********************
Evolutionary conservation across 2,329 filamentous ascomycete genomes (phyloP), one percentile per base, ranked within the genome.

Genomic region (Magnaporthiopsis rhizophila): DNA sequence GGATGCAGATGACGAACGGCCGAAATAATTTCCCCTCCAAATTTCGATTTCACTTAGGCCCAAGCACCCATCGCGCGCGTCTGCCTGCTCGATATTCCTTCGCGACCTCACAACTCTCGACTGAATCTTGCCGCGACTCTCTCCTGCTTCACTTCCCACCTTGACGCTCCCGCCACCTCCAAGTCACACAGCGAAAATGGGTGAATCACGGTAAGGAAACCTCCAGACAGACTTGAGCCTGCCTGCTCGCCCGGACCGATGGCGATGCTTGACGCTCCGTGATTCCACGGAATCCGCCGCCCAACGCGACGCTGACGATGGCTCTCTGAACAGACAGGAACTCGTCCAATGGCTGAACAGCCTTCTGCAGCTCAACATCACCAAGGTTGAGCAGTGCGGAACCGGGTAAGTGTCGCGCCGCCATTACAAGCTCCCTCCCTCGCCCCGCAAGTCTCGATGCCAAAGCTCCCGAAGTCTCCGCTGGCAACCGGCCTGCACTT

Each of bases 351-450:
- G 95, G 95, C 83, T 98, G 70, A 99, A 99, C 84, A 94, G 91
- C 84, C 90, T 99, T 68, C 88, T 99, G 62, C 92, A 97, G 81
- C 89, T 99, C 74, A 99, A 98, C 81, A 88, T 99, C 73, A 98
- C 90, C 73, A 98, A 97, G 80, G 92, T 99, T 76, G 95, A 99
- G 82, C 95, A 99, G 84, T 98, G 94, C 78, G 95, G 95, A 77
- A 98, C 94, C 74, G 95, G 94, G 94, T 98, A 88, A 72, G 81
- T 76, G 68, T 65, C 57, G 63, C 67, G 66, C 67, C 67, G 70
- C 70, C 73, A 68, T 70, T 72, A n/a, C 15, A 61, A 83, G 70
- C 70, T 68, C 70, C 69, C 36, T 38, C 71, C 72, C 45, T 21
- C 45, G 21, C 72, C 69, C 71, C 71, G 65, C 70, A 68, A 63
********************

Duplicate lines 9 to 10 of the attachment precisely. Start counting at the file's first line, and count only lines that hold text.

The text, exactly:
- A 98, C 94, C 74, G 95, G 94, G 94, T 98, A 88, A 72, G 81
- T 76, G 68, T 65, C 57, G 63, C 67, G 66, C 67, C 67, G 70